The Asian Journal of Law and Society recently published a review written by Professor Eric Feldman of University of Pennsylvania of Court Mediation Reform: Efficiency, Confidence and Perceptions of Justice
“Where there are people, there is conflict; and where there is conflict, there are conflict resolution institutions. In many societies, including the ten countries that form the heart of this book, the government-run institutions charged with resolving conflict are called courts. Yet, in all ten countries, experts and the populace more generally believe that courts are to some degree failing. In response, they have created alternative dispute resolution (ADR) institutions to handle at least some of the conflict bubbling throughout society. In addition, country by country, they have retooled their courts and introduced court-based mediation in an effort to provide an attractive venue to disputants.
Professor Shahla Ali’s book, Court Mediation Reform: Efficiency, Confidence, and Perceptions of Justice, takes a careful look at whether mediation provides a solution to the various problems that allegedly are endemic to courts around the world. Is mediation less expensive than litigation, for litigants themselves or for the state? Does mediation reduce the caseloads that so often overburden the civil-litigation system? To what extent does mediation serve to mend, or even enhance, relationships that might be permanently frayed by litigation? Does the relative informality of mediation improve the experience of those who engage in conflict by involving them more thoroughly in the process of dispute resolution? Might mediation offer social benefits that elude litigation, like creating a shared sense of harmony? By looking systematically at court mediation in a variety of national settings, Ali provides insight into how mediation currently functions, as well as its successes, failures, and continuing challenges.
Ali, a law professor at Hong Kong University, has carefully constructed this comparative study. Because of differences between civil-law and common-law jurisdictions, she explores mediation in both types of legal systems. She also accounts for gaps between more and less economically advanced countries, and for differences between mandatory and voluntary mediation systems. The result is a book with ten case-studies, five of which focus on voluntary mediation (UK, Hong Kong, France, the Netherlands, Malaysia) and five on mandatory mediation (the US, Australia, Italy, China, and India). The studies are centred on the five years following the introduction of mediation in each jurisdiction. A survey of 83 practitioners provides a complementary, qualitative assessment of mediation.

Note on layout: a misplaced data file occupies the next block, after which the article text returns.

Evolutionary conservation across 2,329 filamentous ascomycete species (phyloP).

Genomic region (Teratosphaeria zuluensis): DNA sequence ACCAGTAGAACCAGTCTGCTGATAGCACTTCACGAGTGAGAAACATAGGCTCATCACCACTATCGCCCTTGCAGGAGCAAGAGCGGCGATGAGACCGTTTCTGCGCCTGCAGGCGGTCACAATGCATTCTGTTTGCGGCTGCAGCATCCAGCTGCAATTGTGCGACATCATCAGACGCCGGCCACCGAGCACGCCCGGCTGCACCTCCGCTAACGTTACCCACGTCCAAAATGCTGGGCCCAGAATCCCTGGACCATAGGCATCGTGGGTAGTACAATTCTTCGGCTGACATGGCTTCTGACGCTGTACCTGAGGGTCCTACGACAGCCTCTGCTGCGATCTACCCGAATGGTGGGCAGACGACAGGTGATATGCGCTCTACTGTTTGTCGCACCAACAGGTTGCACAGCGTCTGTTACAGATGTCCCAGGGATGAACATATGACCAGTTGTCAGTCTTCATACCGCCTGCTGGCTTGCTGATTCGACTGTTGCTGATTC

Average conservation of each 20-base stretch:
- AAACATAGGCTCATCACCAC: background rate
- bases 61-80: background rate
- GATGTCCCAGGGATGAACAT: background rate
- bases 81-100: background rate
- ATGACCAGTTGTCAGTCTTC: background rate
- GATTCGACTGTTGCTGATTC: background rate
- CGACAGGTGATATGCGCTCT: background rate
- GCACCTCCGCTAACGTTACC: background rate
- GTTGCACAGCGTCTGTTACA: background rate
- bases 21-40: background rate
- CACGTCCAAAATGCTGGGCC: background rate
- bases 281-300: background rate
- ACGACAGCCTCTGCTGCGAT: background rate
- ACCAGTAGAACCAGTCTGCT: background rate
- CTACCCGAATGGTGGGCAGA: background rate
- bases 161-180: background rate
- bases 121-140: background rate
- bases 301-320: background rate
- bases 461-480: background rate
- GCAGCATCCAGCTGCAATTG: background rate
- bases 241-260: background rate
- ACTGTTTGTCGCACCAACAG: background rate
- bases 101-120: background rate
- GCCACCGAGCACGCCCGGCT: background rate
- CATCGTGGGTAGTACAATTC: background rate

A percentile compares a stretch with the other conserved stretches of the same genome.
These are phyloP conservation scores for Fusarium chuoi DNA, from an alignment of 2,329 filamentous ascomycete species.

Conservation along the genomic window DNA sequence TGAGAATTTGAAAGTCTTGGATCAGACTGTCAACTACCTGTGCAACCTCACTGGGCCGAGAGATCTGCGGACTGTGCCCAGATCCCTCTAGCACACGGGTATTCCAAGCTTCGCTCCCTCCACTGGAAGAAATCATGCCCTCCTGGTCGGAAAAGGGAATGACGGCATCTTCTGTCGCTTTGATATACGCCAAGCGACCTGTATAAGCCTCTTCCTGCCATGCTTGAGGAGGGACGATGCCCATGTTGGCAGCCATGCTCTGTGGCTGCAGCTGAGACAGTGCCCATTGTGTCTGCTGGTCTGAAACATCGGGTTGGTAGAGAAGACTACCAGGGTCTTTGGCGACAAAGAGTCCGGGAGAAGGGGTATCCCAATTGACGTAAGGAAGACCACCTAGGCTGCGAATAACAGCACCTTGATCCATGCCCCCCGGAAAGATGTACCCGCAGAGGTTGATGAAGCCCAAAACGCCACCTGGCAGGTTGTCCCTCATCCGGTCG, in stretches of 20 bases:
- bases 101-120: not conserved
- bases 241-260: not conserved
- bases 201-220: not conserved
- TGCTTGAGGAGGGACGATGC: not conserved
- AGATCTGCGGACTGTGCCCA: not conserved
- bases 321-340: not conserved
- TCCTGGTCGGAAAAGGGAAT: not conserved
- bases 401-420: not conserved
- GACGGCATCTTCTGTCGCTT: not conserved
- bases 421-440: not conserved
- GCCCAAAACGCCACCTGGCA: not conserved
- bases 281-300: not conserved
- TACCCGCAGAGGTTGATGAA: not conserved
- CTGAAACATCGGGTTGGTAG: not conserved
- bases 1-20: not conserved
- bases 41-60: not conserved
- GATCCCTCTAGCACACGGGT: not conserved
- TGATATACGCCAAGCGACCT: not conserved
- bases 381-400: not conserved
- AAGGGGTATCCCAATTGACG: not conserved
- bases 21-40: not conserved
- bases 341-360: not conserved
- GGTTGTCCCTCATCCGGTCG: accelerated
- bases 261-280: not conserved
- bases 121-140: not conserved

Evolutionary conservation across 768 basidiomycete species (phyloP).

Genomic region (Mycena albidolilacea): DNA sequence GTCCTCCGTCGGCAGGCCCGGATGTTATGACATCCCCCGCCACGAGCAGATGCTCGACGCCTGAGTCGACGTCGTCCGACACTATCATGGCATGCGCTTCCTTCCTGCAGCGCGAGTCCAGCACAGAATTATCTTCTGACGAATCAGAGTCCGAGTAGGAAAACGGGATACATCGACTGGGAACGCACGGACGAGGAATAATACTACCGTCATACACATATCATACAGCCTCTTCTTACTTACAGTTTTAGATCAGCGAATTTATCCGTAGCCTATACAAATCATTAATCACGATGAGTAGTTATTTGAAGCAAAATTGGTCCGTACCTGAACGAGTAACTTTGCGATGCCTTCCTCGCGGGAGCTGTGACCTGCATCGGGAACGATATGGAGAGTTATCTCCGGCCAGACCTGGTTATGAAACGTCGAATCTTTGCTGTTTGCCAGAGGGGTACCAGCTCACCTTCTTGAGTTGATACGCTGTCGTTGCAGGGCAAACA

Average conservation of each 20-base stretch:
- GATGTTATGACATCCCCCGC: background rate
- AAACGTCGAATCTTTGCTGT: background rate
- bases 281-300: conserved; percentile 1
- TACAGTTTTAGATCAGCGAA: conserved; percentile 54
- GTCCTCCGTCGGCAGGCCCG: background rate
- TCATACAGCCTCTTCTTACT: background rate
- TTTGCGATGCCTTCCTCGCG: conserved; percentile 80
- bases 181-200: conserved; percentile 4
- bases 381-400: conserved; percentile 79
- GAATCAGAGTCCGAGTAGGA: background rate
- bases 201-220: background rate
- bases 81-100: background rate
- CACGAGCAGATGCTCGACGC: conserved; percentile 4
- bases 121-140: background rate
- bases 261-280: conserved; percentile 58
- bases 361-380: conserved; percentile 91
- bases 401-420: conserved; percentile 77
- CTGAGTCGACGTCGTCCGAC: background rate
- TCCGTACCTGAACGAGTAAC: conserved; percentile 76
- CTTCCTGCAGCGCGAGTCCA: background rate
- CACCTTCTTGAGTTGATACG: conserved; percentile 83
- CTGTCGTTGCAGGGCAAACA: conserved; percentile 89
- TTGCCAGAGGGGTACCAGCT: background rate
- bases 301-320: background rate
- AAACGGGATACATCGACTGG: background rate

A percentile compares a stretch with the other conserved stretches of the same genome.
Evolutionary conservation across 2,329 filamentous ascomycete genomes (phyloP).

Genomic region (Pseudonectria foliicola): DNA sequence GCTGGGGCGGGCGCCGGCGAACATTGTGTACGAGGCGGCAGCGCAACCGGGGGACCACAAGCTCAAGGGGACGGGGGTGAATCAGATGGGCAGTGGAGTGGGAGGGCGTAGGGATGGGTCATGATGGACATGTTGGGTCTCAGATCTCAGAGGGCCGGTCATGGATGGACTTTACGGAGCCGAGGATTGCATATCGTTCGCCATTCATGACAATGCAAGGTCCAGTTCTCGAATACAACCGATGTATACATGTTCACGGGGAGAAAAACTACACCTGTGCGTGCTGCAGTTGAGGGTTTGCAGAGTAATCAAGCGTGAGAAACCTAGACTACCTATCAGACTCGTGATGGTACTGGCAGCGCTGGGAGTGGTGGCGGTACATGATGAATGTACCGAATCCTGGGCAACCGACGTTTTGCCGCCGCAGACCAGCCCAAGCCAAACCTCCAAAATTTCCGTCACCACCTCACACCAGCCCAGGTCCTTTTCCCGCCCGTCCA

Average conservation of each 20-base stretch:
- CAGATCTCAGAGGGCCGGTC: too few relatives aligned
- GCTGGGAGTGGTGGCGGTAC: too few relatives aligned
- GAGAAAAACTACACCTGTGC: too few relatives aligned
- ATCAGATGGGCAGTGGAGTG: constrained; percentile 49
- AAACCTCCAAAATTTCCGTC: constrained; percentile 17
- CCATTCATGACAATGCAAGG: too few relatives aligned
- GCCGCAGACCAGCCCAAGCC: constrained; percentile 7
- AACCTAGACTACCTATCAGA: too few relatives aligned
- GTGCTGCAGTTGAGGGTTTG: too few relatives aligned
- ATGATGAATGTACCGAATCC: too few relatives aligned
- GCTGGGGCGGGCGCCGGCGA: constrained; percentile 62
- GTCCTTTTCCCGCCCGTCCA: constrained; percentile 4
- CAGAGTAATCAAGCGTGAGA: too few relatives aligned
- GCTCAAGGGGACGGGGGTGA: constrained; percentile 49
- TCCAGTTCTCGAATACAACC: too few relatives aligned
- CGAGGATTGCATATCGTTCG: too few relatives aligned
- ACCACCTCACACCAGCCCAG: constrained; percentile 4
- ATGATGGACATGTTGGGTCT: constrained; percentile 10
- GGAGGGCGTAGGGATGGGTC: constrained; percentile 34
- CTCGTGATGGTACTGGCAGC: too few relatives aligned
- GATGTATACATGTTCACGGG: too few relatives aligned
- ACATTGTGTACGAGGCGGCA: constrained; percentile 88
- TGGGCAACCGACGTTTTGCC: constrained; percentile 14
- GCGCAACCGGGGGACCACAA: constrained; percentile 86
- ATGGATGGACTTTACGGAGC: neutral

The tight, rigorous construction of Ali’s comparative project belies the far-reaching, multifaceted nature of the questions it addresses. As her review of the theoretical framework of the project makes clear, her aim is to put some empirical meat on the bones of the debate over the strengths and weaknesses of ADR. What happens, she asks, when conflict resolution bypasses formal, state-sponsored, judicial decision-making, and is instead managed through ADR? Does ADR serve as a venue for the public airing of values? Does it establish precedent for future cases? Does it damage the authority and credibility of courts? To what extent does it diffuse the legitimate claims of parties? How well does it serve justice? As Ali makes clear, defenders of ADR generally (and mediation more particularly) argue that it enhances participation in the legal process, empowers participants, strengthens values like dignity and empathy, underscores relationships, and promotes justice. Does it? Or do the critics of ADR have a long list of legitimate gripes? Against this ideologically charged debate, Ali insists that we put aside the rhetoric and look carefully at how mediation is working on the ground.